Ontarians on the Move, 2021 Edition #18 — Ontario’s pre-pandemic housing shortage was a uniquely Ontario problem.

  1. The data is from 2016, not 2011.
  2. The census data has separate categories for 65–74, 75–84, and 85+ year olds, whereas the CMHC lumps them together into a single 65+ category.
Source: Census 2016.
Sources: Census 2016 and Statistics Canada.
  1. The estimated percentage growth in the number of households between 2016 and 2020 was almost identical in British Columbia, Ontario, and Alberta, which were the 2nd to 4th fastest growing provinces by this metric.
  2. PEI! WOW!
  3. Almost no growth in the number of households in Newfoundland. Effect of the oil price crash of 2015, perhaps?
Sources: Census 2016, Statistics Canada, and Statistics Canada.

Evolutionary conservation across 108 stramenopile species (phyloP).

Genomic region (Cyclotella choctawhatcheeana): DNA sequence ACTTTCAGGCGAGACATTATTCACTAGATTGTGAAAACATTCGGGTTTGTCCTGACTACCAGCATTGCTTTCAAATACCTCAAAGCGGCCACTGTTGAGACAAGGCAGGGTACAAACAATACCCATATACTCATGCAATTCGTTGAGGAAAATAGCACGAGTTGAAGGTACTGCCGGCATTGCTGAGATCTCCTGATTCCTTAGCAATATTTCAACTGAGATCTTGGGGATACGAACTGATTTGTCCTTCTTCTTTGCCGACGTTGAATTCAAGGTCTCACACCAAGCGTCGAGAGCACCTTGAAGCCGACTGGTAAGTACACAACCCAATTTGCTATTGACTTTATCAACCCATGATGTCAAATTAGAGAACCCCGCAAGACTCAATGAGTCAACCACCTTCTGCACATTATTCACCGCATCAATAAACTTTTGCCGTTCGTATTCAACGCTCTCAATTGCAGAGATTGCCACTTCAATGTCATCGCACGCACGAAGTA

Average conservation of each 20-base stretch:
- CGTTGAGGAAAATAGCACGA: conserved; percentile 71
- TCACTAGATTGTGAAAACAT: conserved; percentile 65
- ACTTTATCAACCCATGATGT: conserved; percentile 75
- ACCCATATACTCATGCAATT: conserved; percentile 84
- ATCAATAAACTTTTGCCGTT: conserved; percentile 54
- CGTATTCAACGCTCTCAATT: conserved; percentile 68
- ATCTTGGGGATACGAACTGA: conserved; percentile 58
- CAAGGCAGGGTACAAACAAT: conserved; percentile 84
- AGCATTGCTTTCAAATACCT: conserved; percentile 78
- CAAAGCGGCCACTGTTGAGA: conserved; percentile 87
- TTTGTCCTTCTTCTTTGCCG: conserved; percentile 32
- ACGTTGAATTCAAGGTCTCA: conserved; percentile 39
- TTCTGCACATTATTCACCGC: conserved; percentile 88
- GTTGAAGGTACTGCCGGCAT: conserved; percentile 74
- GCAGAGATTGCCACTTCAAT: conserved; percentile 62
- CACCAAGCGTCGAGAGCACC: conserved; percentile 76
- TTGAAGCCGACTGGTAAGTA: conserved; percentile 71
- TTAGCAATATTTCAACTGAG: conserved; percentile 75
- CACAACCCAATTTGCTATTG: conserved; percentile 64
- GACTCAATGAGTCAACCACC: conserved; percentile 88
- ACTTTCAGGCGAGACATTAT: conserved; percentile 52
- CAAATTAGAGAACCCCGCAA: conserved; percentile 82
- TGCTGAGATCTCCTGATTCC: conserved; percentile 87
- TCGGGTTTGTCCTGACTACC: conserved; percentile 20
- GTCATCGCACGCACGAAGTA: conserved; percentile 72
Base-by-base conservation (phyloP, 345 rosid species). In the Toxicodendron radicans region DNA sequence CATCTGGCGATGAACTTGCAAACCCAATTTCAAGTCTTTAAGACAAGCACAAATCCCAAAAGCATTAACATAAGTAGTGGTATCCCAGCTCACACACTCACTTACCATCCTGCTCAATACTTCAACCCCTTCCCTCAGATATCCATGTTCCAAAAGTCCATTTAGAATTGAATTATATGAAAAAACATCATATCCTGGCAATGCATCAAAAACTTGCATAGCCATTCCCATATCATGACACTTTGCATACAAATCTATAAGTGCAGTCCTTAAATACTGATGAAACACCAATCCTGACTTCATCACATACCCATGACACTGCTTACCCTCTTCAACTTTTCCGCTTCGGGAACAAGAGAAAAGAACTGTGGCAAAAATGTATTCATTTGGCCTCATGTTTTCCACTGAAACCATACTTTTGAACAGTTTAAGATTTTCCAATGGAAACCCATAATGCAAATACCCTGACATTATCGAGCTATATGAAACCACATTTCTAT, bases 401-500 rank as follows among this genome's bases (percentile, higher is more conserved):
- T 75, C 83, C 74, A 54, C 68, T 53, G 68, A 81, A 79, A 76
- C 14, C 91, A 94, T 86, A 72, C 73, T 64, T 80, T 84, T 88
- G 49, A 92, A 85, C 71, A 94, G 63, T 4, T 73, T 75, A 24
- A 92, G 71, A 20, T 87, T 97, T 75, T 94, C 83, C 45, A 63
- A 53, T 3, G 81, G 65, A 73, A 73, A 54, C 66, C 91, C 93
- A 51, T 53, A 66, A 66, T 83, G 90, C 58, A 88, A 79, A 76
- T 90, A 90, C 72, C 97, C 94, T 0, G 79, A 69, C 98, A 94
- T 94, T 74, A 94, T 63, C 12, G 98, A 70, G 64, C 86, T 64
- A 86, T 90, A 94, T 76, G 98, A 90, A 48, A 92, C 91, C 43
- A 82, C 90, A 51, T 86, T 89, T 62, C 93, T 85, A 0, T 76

1. British Columbia built more than one new unit per net new household. Perhaps catching up for past underbuilding? Worth investigating in a future piece.
  2. Unlike Alberta and British Columbia, PEI shares Ontario’s challenges with homebuilding not being able to keep up with population growth.
  3. Newfoundland and Labrador, on the other hand, completed many new homes despite almost no growth in the number of households. Looks like they were anticipating demand that never materialized, which would support the “oil price crash of 2015 wrecked everything” thesis.
Source: Census 2016 and Number of Households by Household Type: 1976–2036.

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Mike Moffatt

Mike Moffatt

Senior Director, Smart Prosperity. Assistant Prof, Ivey Business School. Exhausted but happy Dad of 2 wonderful kids with autism. I used to do other stuff.